Seriously, why? Your part of the taxes that fund such things is so small you wouldn’t likely get a refund that would buy you bubblegum.

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Posted: 07 January 2013 10:23 AM   [ Ignore ]   [ # 28 ]
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Actually the article is more about tax subidies to the upper middle class and wealthy, than funding of sports and the arts.

Gary’s right and instead of arguing about the institutions that mean much in our lives we should be focusing on ways to raise revenues to sustain them. IMO sports arenas have the same “bread and circuses” value as they did when the Romans created them and I’ll leave it at that. Not a sports fan but many friends and family are, so what. Now on to the lunch pin of the tax issue: carried interest. This is the one tax loophole for the extremely wealthy that, if closed could earn us $21billion in ten years. This is going to be the next major tax fight in Congress and the reps. are already digging in for a fight with Boehner declaring a “line in the sand” on this issue. We"ll see how the 113 Congress handles this hot potato, which if Obama is successful will cap his career.

 

http://www.americanprogress.org/issues/tax-reform/news/2012/12/18/48469/congress-should-close-the-carried-interest-loophole/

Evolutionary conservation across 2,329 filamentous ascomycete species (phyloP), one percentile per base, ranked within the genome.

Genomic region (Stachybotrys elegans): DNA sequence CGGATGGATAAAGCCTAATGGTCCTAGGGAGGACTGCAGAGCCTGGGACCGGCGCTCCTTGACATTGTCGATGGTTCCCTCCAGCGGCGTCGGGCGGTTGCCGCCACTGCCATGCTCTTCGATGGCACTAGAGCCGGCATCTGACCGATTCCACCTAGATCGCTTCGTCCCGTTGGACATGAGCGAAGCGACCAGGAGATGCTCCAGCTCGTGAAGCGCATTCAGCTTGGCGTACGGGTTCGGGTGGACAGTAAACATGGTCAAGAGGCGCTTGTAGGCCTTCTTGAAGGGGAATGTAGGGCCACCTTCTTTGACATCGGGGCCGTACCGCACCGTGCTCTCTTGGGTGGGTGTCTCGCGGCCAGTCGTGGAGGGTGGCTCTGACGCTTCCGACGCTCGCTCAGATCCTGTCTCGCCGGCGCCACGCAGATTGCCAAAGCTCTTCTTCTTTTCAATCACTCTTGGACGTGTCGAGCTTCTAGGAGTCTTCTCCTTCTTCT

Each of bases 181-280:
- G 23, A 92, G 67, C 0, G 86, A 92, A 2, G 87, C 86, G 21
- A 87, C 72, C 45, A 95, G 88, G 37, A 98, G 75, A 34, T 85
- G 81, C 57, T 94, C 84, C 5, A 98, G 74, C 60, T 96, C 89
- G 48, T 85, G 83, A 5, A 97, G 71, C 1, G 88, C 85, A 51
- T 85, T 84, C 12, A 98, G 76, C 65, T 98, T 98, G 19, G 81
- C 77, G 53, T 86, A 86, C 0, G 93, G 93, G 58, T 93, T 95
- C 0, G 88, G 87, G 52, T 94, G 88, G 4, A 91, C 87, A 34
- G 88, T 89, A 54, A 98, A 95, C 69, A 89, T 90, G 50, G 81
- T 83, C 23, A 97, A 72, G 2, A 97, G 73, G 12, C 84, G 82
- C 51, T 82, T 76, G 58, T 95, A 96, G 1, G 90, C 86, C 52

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Posted: 08 January 2013 04:57 AM   [ Ignore ]   [ # 29 ]
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dougsmith - 07 January 2013 06:07 AM

Sports is basically brainless entertainment that is all too easily self-funding. (Material for fitness and exercise might be a different matter—another reason for public and national parks).

Hard to argue with this!

But, talking about sports being brainless entertainment gets very close to elitism.

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Posted: 08 January 2013 05:08 AM   [ Ignore ]   [ # 30 ]
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jj - 07 January 2013 09:58 AM
mid atlantic - 06 January 2013 11:44 PM

Yes, galleries, museums, public broadcasting should exist - and it’s good they do; they add to many people’s lives.

I just hate the idea of paying any amount for them!

Seriously, why? Your part of the taxes that fund such things is so small you wouldn’t likely get a refund that would buy you bubblegum.

I’m a miser.